Step 4:
On the base of the sending unit, there is a large black plastic button. You must push this button in order to remove the sender and float assembly. I did this when my gas tank was almost completely empty (which can be hard to do if the gauge is malfunctioning.) If you tank is not empty, some or all of what you see here may be submerged in gasoline. Consider siphoning most of your gasoline out. Gasoline will dry your skin out pretty bad, but on the grand scale of things, it's really not all that bad for you externally. Just make sure you wash thoroughly before rubbing your eyes, picking your nose, or eating your boogers. You might also want to apply some lotion afterwards. A bright compact flashlight like my Streamlight Stinger can make your life much easier. Those wussy LED flashlights aren't even in the same league as this baby. Lift the sender out being careful not to bang the float on anything.

Step 5:
On the bottom of the white porthole plug are two electrical connectors. The white one goes to the fuel pump, and the black one goes to the sending unit. Unplug the black one.

This is the sending unit. The wire marked is known to fray and break, and thus needing replacement. You can unsolder it at both ends and replace it with a 26-30 gauge teflon insulated wire. However, as you can see, mine is just fine. Also, there is no need to run it under the bail as shown above. I have no idea what possessed some engineer at Audi to do that.

Hrmmm, time to read the directions. The shop manual says that the sending unit is just a variable resistor that should read 280 ohms at empty and 40 ohms at full. When I tried to measure it I found the copper terminals in the connector were black. Ack! My meter really had a hard time getting a stable reading. I scraped a little off with my fingernail, and then it read perfectly. So it needed cleaning eh? I went after it with an old toothbrush, but that really didn't make a dent in it. So I put a little baking soda toothpaste on the brush and went to town. Now it looks like this. The poor contact is the reason why my fuel gauge was often reading low or unstable.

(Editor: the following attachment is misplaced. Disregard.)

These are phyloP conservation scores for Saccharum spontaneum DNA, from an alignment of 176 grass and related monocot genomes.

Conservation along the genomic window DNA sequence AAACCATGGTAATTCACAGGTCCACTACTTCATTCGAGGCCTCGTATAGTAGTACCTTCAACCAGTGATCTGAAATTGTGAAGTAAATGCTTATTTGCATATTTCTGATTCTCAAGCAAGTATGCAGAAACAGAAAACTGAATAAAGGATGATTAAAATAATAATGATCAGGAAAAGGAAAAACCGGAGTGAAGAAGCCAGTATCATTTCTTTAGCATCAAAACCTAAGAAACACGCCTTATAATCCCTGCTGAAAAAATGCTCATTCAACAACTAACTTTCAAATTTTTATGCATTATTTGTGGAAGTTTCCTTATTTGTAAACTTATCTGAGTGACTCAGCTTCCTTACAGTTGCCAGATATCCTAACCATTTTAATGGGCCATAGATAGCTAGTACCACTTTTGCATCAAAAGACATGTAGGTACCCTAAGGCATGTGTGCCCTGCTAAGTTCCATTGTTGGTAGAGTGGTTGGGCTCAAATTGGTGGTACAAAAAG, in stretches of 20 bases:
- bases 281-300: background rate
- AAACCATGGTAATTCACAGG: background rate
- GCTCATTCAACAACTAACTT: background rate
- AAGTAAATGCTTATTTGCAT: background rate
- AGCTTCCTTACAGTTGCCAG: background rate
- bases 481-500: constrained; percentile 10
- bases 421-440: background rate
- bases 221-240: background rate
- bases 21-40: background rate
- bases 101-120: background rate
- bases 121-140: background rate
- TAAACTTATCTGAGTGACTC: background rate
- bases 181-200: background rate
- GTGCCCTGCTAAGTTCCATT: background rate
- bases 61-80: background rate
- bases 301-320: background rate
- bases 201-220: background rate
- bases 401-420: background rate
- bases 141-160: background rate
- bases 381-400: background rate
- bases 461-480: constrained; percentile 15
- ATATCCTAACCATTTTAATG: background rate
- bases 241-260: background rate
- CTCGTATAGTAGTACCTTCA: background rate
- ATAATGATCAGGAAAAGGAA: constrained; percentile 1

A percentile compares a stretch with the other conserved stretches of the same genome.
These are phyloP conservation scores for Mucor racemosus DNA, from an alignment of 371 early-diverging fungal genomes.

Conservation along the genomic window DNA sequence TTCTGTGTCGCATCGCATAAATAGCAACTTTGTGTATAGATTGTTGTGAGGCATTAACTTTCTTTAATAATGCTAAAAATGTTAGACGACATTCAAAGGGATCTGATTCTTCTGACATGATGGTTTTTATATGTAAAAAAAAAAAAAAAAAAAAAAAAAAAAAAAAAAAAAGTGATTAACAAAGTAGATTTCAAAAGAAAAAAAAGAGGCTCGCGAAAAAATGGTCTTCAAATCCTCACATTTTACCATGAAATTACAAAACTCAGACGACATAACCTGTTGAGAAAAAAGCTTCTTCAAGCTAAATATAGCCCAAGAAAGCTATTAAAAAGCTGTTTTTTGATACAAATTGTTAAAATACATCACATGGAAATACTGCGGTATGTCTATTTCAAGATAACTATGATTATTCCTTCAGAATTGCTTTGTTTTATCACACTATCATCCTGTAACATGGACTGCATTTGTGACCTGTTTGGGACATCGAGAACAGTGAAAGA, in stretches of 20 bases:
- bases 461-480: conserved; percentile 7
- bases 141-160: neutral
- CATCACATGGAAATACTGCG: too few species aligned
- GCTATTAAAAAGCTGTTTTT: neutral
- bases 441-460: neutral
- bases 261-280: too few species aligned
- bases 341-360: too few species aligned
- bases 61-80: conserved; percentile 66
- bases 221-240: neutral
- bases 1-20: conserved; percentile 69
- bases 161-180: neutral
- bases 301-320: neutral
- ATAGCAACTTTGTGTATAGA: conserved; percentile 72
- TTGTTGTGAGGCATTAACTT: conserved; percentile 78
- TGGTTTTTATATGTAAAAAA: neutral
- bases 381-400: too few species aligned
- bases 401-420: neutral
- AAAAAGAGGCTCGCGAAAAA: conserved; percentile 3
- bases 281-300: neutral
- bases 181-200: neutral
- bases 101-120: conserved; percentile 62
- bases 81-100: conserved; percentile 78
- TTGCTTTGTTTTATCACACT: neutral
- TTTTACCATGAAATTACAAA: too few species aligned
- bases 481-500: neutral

When putting the system back together, make sure that the sender is completely free of water or dirt, and follow the directions above in reverse. Since it is just a resistor, it does not matter which way the plug goes back on. If you are having trouble getting the sending unit back in it's proper place, look below for this socket on the rear of the fuel pump. Push it down firmly until it snaps in place.

Make extra certain that you tighten the big black ring super tightly. Its important to get a good seal or gas vapors might leak out. Expect to do more hammering again. When it's fully seated, it will sit tightly against the white plastic porthole cover. If you can slip anything under the nut, it's not tight. Also, it's very easy to cross thread the nut. To avoid this, turn it CCW, pushing down gently, until the threads drop into proper alignment. Then tighten clockwise.